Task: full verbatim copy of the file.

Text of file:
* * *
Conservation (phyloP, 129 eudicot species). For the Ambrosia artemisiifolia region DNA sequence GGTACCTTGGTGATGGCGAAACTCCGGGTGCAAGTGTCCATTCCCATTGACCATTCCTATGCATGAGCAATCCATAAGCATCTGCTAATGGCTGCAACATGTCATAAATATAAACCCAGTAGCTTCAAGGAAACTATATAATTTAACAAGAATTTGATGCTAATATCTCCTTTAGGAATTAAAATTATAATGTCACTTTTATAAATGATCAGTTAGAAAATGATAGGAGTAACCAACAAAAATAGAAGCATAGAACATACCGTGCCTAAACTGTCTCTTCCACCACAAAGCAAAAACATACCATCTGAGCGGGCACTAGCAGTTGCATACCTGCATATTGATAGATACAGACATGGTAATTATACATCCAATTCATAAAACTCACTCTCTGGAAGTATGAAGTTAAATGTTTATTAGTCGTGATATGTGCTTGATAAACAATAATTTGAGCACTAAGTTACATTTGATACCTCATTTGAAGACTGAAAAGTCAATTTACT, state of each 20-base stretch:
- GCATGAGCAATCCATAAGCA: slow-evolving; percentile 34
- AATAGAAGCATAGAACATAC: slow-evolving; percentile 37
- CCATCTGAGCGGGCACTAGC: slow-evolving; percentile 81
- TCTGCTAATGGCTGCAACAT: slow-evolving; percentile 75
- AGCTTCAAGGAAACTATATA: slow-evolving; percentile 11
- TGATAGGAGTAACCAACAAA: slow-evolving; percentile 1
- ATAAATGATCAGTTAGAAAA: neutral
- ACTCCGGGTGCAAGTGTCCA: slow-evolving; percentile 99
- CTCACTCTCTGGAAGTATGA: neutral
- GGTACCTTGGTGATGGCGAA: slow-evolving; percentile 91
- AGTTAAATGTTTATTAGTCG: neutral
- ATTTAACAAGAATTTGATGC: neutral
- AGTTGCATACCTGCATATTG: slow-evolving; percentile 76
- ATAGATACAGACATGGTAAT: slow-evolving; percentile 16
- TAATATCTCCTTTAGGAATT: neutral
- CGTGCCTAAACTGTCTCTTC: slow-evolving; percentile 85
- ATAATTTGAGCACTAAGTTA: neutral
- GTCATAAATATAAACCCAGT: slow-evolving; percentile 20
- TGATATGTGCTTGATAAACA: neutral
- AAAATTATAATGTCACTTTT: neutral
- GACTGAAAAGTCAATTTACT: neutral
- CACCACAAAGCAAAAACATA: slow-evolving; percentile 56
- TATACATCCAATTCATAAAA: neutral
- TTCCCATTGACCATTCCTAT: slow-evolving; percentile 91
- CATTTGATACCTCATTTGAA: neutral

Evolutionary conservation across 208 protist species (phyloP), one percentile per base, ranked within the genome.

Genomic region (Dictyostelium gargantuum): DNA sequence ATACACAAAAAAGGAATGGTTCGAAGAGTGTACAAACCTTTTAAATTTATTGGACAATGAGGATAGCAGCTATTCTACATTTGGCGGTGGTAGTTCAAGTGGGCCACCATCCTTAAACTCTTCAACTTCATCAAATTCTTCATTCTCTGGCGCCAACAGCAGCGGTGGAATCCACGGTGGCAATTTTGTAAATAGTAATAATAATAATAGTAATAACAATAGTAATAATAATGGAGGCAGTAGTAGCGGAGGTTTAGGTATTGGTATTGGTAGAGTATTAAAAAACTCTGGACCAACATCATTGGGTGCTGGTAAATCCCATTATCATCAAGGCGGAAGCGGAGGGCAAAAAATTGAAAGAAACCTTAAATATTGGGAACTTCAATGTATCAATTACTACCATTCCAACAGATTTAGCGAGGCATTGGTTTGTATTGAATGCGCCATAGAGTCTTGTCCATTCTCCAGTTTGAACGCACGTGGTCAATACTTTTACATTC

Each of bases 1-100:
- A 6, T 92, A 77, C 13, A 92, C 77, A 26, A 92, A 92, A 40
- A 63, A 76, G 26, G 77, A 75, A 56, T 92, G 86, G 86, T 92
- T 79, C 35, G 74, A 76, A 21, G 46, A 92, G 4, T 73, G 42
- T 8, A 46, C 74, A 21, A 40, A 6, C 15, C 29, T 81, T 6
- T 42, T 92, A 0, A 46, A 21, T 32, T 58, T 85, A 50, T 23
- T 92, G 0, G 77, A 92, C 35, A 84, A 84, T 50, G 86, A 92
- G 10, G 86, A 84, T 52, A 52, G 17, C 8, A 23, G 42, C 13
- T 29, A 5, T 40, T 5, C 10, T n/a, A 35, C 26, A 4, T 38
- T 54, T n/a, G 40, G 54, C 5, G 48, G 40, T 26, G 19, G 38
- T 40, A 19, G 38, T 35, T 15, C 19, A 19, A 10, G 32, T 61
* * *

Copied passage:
Conservation (phyloP, 129 eudicot species). For the Ambrosia artemisiifolia region DNA sequence GGTACCTTGGTGATGGCGAAACTCCGGGTGCAAGTGTCCATTCCCATTGACCATTCCTATGCATGAGCAATCCATAAGCATCTGCTAATGGCTGCAACATGTCATAAATATAAACCCAGTAGCTTCAAGGAAACTATATAATTTAACAAGAATTTGATGCTAATATCTCCTTTAGGAATTAAAATTATAATGTCACTTTTATAAATGATCAGTTAGAAAATGATAGGAGTAACCAACAAAAATAGAAGCATAGAACATACCGTGCCTAAACTGTCTCTTCCACCACAAAGCAAAAACATACCATCTGAGCGGGCACTAGCAGTTGCATACCTGCATATTGATAGATACAGACATGGTAATTATACATCCAATTCATAAAACTCACTCTCTGGAAGTATGAAGTTAAATGTTTATTAGTCGTGATATGTGCTTGATAAACAATAATTTGAGCACTAAGTTACATTTGATACCTCATTTGAAGACTGAAAAGTCAATTTACT, state of each 20-base stretch:
- GCATGAGCAATCCATAAGCA: slow-evolving; percentile 34
- AATAGAAGCATAGAACATAC: slow-evolving; percentile 37
- CCATCTGAGCGGGCACTAGC: slow-evolving; percentile 81
- TCTGCTAATGGCTGCAACAT: slow-evolving; percentile 75
- AGCTTCAAGGAAACTATATA: slow-evolving; percentile 11
- TGATAGGAGTAACCAACAAA: slow-evolving; percentile 1
- ATAAATGATCAGTTAGAAAA: neutral
- ACTCCGGGTGCAAGTGTCCA: slow-evolving; percentile 99
- CTCACTCTCTGGAAGTATGA: neutral
- GGTACCTTGGTGATGGCGAA: slow-evolving; percentile 91
- AGTTAAATGTTTATTAGTCG: neutral
- ATTTAACAAGAATTTGATGC: neutral
- AGTTGCATACCTGCATATTG: slow-evolving; percentile 76
- ATAGATACAGACATGGTAAT: slow-evolving; percentile 16
- TAATATCTCCTTTAGGAATT: neutral
- CGTGCCTAAACTGTCTCTTC: slow-evolving; percentile 85
- ATAATTTGAGCACTAAGTTA: neutral
- GTCATAAATATAAACCCAGT: slow-evolving; percentile 20
- TGATATGTGCTTGATAAACA: neutral
- AAAATTATAATGTCACTTTT: neutral
- GACTGAAAAGTCAATTTACT: neutral
- CACCACAAAGCAAAAACATA: slow-evolving; percentile 56
- TATACATCCAATTCATAAAA: neutral
- TTCCCATTGACCATTCCTAT: slow-evolving; percentile 91
- CATTTGATACCTCATTTGAA: neutral

Evolutionary conservation across 208 protist species (phyloP), one percentile per base, ranked within the genome.

Genomic region (Dictyostelium gargantuum): DNA sequence ATACACAAAAAAGGAATGGTTCGAAGAGTGTACAAACCTTTTAAATTTATTGGACAATGAGGATAGCAGCTATTCTACATTTGGCGGTGGTAGTTCAAGTGGGCCACCATCCTTAAACTCTTCAACTTCATCAAATTCTTCATTCTCTGGCGCCAACAGCAGCGGTGGAATCCACGGTGGCAATTTTGTAAATAGTAATAATAATAATAGTAATAACAATAGTAATAATAATGGAGGCAGTAGTAGCGGAGGTTTAGGTATTGGTATTGGTAGAGTATTAAAAAACTCTGGACCAACATCATTGGGTGCTGGTAAATCCCATTATCATCAAGGCGGAAGCGGAGGGCAAAAAATTGAAAGAAACCTTAAATATTGGGAACTTCAATGTATCAATTACTACCATTCCAACAGATTTAGCGAGGCATTGGTTTGTATTGAATGCGCCATAGAGTCTTGTCCATTCTCCAGTTTGAACGCACGTGGTCAATACTTTTACATTC

Each of bases 1-100:
- A 6, T 92, A 77, C 13, A 92, C 77, A 26, A 92, A 92, A 40
- A 63, A 76, G 26, G 77, A 75, A 56, T 92, G 86, G 86, T 92
- T 79, C 35, G 74, A 76, A 21, G 46, A 92, G 4, T 73, G 42
- T 8, A 46, C 74, A 21, A 40, A 6, C 15, C 29, T 81, T 6
- T 42, T 92, A 0, A 46, A 21, T 32, T 58, T 85, A 50, T 23
- T 92, G 0, G 77, A 92, C 35, A 84, A 84, T 50, G 86, A 92
- G 10, G 86, A 84, T 52, A 52, G 17, C 8, A 23, G 42, C 13
- T 29, A 5, T 40, T 5, C 10, T n/a, A 35, C 26, A 4, T 38
- T 54, T n/a, G 40, G 54, C 5, G 48, G 40, T 26, G 19, G 38
- T 40, A 19, G 38, T 35, T 15, C 19, A 19, A 10, G 32, T 61